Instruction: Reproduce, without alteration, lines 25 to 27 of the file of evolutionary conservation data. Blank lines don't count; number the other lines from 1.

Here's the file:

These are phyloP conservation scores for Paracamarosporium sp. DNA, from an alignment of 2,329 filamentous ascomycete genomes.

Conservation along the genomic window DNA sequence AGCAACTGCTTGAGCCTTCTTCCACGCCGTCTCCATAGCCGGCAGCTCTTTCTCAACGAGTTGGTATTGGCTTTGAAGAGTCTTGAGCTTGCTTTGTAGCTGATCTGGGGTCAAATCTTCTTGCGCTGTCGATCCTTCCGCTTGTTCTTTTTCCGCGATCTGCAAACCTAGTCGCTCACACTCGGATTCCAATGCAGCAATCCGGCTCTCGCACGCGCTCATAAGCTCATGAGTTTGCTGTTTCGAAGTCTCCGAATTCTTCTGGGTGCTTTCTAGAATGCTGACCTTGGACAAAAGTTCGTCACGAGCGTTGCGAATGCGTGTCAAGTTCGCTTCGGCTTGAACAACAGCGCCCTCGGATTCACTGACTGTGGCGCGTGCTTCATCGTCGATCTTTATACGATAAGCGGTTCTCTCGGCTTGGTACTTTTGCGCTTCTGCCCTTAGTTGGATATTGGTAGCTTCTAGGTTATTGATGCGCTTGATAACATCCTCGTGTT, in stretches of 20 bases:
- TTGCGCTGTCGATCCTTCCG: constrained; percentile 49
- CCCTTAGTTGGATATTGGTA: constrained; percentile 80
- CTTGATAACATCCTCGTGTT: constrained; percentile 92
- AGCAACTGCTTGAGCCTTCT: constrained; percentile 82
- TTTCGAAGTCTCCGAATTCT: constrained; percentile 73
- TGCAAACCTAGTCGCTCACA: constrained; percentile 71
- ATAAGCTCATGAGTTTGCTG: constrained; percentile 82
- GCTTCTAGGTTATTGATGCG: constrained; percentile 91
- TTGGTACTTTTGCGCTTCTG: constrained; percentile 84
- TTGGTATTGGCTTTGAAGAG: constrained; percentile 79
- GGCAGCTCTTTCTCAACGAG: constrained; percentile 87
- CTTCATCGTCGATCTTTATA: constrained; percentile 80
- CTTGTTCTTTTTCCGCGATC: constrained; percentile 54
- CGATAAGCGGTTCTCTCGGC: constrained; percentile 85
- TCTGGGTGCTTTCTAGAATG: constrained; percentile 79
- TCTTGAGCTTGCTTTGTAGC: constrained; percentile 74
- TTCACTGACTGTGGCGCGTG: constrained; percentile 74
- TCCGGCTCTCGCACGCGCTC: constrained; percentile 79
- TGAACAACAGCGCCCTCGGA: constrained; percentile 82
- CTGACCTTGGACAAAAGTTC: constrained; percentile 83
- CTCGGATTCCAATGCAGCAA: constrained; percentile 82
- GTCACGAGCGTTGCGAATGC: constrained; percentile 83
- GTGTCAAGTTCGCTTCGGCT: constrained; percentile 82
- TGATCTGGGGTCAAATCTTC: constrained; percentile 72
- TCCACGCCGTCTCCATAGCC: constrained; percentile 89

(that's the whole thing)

- GTGTCAAGTTCGCTTCGGCT: constrained; percentile 82
- TGATCTGGGGTCAAATCTTC: constrained; percentile 72
- TCCACGCCGTCTCCATAGCC: constrained; percentile 89